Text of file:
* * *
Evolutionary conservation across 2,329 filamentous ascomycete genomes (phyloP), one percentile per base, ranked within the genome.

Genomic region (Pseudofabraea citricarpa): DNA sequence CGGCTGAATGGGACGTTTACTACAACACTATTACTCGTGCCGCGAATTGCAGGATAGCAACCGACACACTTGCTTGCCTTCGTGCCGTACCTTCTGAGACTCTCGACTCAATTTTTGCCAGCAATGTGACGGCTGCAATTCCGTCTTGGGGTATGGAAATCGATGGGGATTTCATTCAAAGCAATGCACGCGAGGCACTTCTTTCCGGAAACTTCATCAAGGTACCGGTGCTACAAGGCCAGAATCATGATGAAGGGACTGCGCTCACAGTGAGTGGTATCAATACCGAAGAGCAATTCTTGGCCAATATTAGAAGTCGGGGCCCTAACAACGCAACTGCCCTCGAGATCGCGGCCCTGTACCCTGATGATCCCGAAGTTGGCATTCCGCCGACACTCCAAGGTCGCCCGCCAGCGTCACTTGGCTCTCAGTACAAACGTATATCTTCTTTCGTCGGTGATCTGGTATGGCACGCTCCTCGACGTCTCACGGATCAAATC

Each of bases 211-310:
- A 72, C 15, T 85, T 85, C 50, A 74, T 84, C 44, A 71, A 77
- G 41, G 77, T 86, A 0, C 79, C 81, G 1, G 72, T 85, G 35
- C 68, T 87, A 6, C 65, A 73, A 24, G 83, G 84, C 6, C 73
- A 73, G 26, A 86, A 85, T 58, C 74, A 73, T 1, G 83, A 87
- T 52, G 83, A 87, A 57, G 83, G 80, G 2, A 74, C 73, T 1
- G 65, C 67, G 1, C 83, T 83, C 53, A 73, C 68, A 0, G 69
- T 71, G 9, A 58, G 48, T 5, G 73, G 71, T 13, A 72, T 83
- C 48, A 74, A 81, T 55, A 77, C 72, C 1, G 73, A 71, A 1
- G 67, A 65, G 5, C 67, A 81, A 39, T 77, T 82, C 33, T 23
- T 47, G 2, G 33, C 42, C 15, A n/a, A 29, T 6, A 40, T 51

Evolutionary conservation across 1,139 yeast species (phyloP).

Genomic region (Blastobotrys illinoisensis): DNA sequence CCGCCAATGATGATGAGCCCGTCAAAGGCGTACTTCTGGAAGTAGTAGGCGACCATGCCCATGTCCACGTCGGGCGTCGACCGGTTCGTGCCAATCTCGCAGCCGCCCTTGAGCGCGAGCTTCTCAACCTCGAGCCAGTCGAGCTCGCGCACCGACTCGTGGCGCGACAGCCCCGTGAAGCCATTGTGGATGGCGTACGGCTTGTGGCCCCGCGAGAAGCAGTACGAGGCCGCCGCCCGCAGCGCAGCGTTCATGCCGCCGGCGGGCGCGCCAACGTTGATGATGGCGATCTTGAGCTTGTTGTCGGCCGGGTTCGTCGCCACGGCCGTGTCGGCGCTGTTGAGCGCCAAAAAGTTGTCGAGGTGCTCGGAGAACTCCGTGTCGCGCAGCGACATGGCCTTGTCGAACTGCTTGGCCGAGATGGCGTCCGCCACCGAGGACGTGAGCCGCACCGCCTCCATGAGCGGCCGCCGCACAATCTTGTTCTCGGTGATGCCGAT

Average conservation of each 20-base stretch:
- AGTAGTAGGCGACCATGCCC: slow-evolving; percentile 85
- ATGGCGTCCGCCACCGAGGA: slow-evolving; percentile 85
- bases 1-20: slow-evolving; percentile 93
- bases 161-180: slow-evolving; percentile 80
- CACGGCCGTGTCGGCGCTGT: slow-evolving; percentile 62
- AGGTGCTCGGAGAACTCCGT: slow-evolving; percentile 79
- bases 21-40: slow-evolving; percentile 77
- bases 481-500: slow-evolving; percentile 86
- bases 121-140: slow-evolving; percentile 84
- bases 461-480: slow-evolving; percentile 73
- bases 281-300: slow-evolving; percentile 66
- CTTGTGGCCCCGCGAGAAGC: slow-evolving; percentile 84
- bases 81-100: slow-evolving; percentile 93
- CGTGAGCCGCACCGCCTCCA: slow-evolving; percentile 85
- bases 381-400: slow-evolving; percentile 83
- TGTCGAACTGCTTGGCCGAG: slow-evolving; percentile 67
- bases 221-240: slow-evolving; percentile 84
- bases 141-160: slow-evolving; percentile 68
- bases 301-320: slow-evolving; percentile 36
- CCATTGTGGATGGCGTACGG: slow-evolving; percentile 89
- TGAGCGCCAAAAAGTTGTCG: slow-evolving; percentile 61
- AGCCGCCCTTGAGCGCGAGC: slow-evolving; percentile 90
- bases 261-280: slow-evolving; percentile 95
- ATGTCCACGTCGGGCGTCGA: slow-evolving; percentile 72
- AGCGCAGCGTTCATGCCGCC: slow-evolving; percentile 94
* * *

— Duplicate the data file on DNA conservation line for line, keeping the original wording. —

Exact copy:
Evolutionary conservation across 2,329 filamentous ascomycete genomes (phyloP), one percentile per base, ranked within the genome.

Genomic region (Pseudofabraea citricarpa): DNA sequence CGGCTGAATGGGACGTTTACTACAACACTATTACTCGTGCCGCGAATTGCAGGATAGCAACCGACACACTTGCTTGCCTTCGTGCCGTACCTTCTGAGACTCTCGACTCAATTTTTGCCAGCAATGTGACGGCTGCAATTCCGTCTTGGGGTATGGAAATCGATGGGGATTTCATTCAAAGCAATGCACGCGAGGCACTTCTTTCCGGAAACTTCATCAAGGTACCGGTGCTACAAGGCCAGAATCATGATGAAGGGACTGCGCTCACAGTGAGTGGTATCAATACCGAAGAGCAATTCTTGGCCAATATTAGAAGTCGGGGCCCTAACAACGCAACTGCCCTCGAGATCGCGGCCCTGTACCCTGATGATCCCGAAGTTGGCATTCCGCCGACACTCCAAGGTCGCCCGCCAGCGTCACTTGGCTCTCAGTACAAACGTATATCTTCTTTCGTCGGTGATCTGGTATGGCACGCTCCTCGACGTCTCACGGATCAAATC

Each of bases 211-310:
- A 72, C 15, T 85, T 85, C 50, A 74, T 84, C 44, A 71, A 77
- G 41, G 77, T 86, A 0, C 79, C 81, G 1, G 72, T 85, G 35
- C 68, T 87, A 6, C 65, A 73, A 24, G 83, G 84, C 6, C 73
- A 73, G 26, A 86, A 85, T 58, C 74, A 73, T 1, G 83, A 87
- T 52, G 83, A 87, A 57, G 83, G 80, G 2, A 74, C 73, T 1
- G 65, C 67, G 1, C 83, T 83, C 53, A 73, C 68, A 0, G 69
- T 71, G 9, A 58, G 48, T 5, G 73, G 71, T 13, A 72, T 83
- C 48, A 74, A 81, T 55, A 77, C 72, C 1, G 73, A 71, A 1
- G 67, A 65, G 5, C 67, A 81, A 39, T 77, T 82, C 33, T 23
- T 47, G 2, G 33, C 42, C 15, A n/a, A 29, T 6, A 40, T 51

Evolutionary conservation across 1,139 yeast species (phyloP).

Genomic region (Blastobotrys illinoisensis): DNA sequence CCGCCAATGATGATGAGCCCGTCAAAGGCGTACTTCTGGAAGTAGTAGGCGACCATGCCCATGTCCACGTCGGGCGTCGACCGGTTCGTGCCAATCTCGCAGCCGCCCTTGAGCGCGAGCTTCTCAACCTCGAGCCAGTCGAGCTCGCGCACCGACTCGTGGCGCGACAGCCCCGTGAAGCCATTGTGGATGGCGTACGGCTTGTGGCCCCGCGAGAAGCAGTACGAGGCCGCCGCCCGCAGCGCAGCGTTCATGCCGCCGGCGGGCGCGCCAACGTTGATGATGGCGATCTTGAGCTTGTTGTCGGCCGGGTTCGTCGCCACGGCCGTGTCGGCGCTGTTGAGCGCCAAAAAGTTGTCGAGGTGCTCGGAGAACTCCGTGTCGCGCAGCGACATGGCCTTGTCGAACTGCTTGGCCGAGATGGCGTCCGCCACCGAGGACGTGAGCCGCACCGCCTCCATGAGCGGCCGCCGCACAATCTTGTTCTCGGTGATGCCGAT

Average conservation of each 20-base stretch:
- AGTAGTAGGCGACCATGCCC: slow-evolving; percentile 85
- ATGGCGTCCGCCACCGAGGA: slow-evolving; percentile 85
- bases 1-20: slow-evolving; percentile 93
- bases 161-180: slow-evolving; percentile 80
- CACGGCCGTGTCGGCGCTGT: slow-evolving; percentile 62
- AGGTGCTCGGAGAACTCCGT: slow-evolving; percentile 79
- bases 21-40: slow-evolving; percentile 77
- bases 481-500: slow-evolving; percentile 86
- bases 121-140: slow-evolving; percentile 84
- bases 461-480: slow-evolving; percentile 73
- bases 281-300: slow-evolving; percentile 66
- CTTGTGGCCCCGCGAGAAGC: slow-evolving; percentile 84
- bases 81-100: slow-evolving; percentile 93
- CGTGAGCCGCACCGCCTCCA: slow-evolving; percentile 85
- bases 381-400: slow-evolving; percentile 83
- TGTCGAACTGCTTGGCCGAG: slow-evolving; percentile 67
- bases 221-240: slow-evolving; percentile 84
- bases 141-160: slow-evolving; percentile 68
- bases 301-320: slow-evolving; percentile 36
- CCATTGTGGATGGCGTACGG: slow-evolving; percentile 89
- TGAGCGCCAAAAAGTTGTCG: slow-evolving; percentile 61
- AGCCGCCCTTGAGCGCGAGC: slow-evolving; percentile 90
- bases 261-280: slow-evolving; percentile 95
- ATGTCCACGTCGGGCGTCGA: slow-evolving; percentile 72
- AGCGCAGCGTTCATGCCGCC: slow-evolving; percentile 94